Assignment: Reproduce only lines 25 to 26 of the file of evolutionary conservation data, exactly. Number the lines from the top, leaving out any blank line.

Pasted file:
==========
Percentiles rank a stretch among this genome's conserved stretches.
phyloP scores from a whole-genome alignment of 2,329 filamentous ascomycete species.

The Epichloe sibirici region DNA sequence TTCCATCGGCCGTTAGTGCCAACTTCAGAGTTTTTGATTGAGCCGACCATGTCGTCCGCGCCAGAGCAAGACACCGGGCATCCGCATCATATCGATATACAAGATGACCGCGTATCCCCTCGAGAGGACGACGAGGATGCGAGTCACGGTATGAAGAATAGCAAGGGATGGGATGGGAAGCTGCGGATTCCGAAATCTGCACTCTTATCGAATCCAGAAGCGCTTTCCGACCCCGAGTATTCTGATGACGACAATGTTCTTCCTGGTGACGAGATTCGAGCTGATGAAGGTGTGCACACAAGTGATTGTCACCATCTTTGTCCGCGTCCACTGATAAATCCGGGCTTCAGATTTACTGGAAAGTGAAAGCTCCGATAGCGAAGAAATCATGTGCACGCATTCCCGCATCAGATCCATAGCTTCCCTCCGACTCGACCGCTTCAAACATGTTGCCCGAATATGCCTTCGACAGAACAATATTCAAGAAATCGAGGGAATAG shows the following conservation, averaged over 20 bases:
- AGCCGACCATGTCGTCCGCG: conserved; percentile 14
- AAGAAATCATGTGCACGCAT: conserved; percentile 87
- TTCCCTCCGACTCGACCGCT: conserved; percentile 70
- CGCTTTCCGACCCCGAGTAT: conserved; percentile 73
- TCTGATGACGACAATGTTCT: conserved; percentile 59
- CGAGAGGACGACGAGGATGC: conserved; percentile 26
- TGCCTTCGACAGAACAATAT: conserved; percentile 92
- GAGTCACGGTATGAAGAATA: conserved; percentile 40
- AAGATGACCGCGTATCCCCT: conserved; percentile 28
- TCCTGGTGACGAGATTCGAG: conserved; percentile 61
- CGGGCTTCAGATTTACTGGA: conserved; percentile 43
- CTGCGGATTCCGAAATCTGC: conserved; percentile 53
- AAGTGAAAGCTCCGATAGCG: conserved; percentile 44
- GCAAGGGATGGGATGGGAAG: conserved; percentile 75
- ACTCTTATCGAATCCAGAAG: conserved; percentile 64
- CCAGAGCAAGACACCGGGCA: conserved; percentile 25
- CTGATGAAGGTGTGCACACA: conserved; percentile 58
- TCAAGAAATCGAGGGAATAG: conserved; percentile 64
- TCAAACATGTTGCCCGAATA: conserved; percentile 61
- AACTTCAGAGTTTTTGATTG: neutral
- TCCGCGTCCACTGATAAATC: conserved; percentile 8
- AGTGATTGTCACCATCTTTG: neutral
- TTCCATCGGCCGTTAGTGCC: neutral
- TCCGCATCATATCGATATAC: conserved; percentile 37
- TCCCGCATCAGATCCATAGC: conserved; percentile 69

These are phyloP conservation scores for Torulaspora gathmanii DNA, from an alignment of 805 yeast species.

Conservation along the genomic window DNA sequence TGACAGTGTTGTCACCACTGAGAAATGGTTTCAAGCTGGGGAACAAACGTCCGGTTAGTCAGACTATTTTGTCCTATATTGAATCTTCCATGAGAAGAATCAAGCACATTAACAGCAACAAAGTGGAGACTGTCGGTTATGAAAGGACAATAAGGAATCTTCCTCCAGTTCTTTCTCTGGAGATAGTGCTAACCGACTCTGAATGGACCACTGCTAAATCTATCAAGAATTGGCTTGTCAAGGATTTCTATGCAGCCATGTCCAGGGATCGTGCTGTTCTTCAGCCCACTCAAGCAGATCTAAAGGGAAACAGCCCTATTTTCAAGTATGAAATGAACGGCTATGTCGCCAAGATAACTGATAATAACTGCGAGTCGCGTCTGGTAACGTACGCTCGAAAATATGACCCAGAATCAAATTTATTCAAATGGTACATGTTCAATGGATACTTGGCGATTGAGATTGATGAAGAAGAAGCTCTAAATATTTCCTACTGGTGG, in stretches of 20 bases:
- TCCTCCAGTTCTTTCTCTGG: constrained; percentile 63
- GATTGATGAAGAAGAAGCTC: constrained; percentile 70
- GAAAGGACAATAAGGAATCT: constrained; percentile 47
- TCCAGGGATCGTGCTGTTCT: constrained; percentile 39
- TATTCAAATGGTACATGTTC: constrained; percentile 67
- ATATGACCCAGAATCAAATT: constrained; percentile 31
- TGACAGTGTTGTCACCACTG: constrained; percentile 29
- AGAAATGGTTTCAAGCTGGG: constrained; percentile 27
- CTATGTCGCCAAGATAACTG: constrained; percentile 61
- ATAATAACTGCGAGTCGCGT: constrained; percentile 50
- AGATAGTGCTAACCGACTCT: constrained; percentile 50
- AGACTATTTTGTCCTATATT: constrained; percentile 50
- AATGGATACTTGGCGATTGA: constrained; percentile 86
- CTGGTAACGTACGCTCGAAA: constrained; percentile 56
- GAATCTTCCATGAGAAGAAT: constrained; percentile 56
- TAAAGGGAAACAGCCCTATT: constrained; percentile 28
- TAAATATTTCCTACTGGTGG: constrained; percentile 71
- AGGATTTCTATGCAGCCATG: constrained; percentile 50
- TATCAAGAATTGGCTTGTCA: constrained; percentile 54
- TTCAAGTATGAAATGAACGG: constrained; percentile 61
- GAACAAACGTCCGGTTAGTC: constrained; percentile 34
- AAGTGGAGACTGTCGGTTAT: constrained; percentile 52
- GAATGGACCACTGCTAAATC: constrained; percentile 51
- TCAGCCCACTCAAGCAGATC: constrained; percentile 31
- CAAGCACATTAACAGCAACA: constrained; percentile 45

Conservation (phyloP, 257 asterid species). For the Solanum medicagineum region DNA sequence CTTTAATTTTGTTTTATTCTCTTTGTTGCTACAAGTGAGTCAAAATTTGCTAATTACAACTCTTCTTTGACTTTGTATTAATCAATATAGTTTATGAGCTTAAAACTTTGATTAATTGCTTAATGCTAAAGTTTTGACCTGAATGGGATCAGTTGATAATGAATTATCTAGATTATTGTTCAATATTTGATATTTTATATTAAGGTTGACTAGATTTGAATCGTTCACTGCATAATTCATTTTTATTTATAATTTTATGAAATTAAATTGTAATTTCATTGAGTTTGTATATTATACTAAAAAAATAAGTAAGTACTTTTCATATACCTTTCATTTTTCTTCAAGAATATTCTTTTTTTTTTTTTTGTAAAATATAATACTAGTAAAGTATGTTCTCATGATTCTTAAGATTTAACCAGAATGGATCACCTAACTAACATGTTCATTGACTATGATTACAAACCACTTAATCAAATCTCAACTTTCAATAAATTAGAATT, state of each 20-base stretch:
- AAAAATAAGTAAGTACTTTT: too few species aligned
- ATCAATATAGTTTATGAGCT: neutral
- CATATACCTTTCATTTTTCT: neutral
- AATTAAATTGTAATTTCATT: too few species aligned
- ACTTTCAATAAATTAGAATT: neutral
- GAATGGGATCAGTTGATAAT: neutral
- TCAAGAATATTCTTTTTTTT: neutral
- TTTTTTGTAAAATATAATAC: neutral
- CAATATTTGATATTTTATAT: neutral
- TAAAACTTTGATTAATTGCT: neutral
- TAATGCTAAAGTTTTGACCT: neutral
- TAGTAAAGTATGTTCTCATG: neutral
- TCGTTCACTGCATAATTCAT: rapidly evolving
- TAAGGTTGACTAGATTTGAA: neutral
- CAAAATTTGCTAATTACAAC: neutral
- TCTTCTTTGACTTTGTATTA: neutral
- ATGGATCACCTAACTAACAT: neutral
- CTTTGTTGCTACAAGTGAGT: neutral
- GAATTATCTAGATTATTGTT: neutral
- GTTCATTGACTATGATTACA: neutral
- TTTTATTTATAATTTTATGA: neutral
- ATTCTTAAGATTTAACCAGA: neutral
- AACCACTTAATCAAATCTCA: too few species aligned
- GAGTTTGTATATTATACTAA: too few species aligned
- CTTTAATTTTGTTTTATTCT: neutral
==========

- AGTGATTGTCACCATCTTTG: neutral
- TTCCATCGGCCGTTAGTGCC: neutral